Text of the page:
9. Dear alan Although I am a collector of awards from the German States and awards from WW1 my mecklenburg collection is rather small, especially considering yours. The only thing from Mecklenburg I have is a nice ribbonbar with a Mecklenburg Military Merit Cross and a Mecklenburg service cross. I'll add a picture for you. Kind regards, Laurentius
  10. Dear alan Is that lovely collection of Mecklenburg awards yours? All very beautiful pieces. Kind regards, Laurentius
  11. Dear Lew It's a beautiful bar, and IMHO a genuine piece. I am afraid that identification will not be possible, since the combination is not unique. Kind regards, Laurentius
  12. Dear Peter You're right, Prince Phillip, the duke of Edinburgh, is indeed a descendant of the greek royal family. But to be completly honest the greek rulers were of Danish descent. All the royal houses were intertwined back in those days, I can remember that Prince Phillip once donated blood which was used to determine whether 2 bodies found in russie belonged to the last tsarevich and the last grandduchess of Russia. They and Prince Phillip came from the same family as the Danish royal house often married into the Romanov family. That is also the reason the russian wear their medals in the Danish manner, being a pentagon. Kind regards, Laurentius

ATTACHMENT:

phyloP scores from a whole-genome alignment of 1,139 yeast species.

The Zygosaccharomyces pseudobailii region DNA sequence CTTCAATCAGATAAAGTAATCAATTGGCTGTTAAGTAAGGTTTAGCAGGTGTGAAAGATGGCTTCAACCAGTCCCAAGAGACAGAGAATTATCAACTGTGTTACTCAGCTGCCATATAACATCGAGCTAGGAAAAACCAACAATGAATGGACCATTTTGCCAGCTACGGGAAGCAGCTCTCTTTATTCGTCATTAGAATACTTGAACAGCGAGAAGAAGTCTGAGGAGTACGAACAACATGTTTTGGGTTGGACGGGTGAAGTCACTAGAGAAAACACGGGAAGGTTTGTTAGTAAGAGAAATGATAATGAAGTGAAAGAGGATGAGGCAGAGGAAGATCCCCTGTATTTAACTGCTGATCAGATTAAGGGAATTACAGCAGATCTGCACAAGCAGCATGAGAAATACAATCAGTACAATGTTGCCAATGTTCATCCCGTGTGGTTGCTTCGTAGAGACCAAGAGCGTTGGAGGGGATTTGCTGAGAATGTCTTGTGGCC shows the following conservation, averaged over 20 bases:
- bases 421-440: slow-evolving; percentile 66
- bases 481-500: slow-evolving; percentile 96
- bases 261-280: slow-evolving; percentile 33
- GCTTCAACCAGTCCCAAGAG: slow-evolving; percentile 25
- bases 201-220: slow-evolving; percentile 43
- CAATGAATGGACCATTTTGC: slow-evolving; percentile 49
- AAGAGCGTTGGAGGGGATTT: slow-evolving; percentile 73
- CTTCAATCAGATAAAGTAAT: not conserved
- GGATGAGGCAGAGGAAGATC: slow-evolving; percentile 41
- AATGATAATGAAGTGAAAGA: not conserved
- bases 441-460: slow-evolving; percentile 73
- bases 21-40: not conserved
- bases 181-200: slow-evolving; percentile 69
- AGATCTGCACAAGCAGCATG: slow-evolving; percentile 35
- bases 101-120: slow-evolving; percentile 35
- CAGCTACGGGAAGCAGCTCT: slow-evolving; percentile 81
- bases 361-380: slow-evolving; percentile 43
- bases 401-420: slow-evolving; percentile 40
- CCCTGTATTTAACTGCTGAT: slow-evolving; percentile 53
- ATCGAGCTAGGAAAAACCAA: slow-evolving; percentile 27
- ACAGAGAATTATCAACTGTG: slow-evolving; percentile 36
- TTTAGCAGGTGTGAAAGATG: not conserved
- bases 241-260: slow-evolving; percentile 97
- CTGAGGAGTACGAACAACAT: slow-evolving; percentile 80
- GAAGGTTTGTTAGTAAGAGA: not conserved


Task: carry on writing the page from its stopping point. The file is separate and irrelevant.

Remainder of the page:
13. Dear Megan I would expect atleast a mark for the silver and the gold since the grandcross is made from silver-gilt and gold. Perhaps you are right about the foreign-made commisioned piece, seems like a viable option. Kind regards, Laurentius
  14. Dear fellow collectors I recently came across this beautiful piece up for auction at auctionhouse Carsten Zeige from Hamburg. Although my collection-area is Germany in WW1 I also have an interest in WW2 awards and awards from different European states, since there was a lot of cross-awarding between states (germans like Max Becker, Ernst zu Lippe-Weißenfeld and Franz von Chauvin received the award for example despite the fact that the order is not-german). When researching this cross I saw a lot of examples, but not a single one of them had their swords crossed in this bavarian style (MVO for example). Other pieces I saw had their swords crossed between the arms. At Emedals I found the same class with the swords crossed in the regular way. Could any of you give me some info on this piece, and on whether it is authentic? I will attach some examples. Kind regards and thanks in advance, Laurentius
  15. Dear Dond I went around the web again and this time I also found a lot with and a lot without the Umlaut. Maybe a variation. But that still doesn't explain the detail on the leaves on your piece and the thickness of the cross. It's becoming more and more interesting. Perhaps some other collectors want to join in on this conversation? Kind regards, Laurentius